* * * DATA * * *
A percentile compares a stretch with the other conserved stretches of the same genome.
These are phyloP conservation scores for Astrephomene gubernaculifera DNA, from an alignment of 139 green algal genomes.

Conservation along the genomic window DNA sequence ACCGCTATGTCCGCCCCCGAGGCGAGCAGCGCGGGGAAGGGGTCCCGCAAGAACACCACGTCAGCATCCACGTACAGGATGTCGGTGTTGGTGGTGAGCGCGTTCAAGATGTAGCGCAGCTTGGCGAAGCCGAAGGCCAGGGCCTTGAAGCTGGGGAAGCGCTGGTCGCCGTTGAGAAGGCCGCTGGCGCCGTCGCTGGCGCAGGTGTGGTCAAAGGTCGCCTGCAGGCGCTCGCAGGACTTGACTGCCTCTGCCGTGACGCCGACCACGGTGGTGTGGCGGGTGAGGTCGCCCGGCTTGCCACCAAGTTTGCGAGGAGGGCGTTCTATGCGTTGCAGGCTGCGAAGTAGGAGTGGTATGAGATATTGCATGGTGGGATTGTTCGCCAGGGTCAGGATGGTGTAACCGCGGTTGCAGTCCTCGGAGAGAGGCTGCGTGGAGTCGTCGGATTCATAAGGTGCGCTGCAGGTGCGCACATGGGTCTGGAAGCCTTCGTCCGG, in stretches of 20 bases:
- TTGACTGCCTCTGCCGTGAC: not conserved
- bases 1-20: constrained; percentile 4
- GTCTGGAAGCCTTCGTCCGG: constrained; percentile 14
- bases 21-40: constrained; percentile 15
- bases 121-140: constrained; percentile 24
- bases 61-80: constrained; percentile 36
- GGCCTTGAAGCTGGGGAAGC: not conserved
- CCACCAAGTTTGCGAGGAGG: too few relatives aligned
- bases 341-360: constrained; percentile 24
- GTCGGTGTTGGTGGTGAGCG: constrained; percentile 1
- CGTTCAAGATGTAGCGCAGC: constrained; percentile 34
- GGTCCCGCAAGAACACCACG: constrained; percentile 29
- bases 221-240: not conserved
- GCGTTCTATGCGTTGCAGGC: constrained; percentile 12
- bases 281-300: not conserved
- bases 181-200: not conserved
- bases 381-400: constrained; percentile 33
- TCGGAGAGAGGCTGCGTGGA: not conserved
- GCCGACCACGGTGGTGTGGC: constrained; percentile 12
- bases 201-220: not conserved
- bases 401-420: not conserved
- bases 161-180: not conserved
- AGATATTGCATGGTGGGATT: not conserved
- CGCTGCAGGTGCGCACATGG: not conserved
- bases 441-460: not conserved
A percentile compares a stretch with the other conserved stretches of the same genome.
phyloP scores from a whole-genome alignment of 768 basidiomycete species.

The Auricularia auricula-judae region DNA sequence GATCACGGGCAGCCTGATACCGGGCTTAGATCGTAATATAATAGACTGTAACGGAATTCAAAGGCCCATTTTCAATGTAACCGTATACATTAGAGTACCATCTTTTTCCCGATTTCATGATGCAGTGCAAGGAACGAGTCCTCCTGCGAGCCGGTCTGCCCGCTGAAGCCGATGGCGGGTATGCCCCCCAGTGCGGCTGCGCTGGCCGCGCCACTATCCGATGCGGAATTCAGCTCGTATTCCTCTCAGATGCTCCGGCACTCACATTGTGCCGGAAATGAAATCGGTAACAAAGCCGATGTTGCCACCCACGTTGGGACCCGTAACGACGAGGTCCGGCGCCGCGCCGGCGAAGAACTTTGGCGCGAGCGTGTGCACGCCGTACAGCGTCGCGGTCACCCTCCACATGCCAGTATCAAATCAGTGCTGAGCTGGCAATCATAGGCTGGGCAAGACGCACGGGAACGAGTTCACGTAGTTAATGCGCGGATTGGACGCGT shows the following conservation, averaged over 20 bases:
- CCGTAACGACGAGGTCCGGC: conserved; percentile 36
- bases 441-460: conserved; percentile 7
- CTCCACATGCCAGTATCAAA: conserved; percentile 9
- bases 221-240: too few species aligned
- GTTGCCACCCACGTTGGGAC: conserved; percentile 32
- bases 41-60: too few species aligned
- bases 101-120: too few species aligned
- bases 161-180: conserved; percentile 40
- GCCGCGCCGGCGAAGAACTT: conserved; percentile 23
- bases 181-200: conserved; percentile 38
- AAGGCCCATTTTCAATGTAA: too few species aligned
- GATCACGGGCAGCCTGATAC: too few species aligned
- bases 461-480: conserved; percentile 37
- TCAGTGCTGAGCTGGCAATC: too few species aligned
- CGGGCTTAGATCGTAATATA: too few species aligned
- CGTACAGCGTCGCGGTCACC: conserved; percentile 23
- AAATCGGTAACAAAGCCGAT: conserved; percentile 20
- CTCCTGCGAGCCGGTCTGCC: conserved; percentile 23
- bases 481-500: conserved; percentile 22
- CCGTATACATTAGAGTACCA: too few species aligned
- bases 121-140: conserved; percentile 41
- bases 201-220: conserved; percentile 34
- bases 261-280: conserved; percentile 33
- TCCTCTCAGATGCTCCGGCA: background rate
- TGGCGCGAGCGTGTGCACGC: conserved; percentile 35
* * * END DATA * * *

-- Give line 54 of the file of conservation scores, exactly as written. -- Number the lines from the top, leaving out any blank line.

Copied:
- bases 261-280: conserved; percentile 33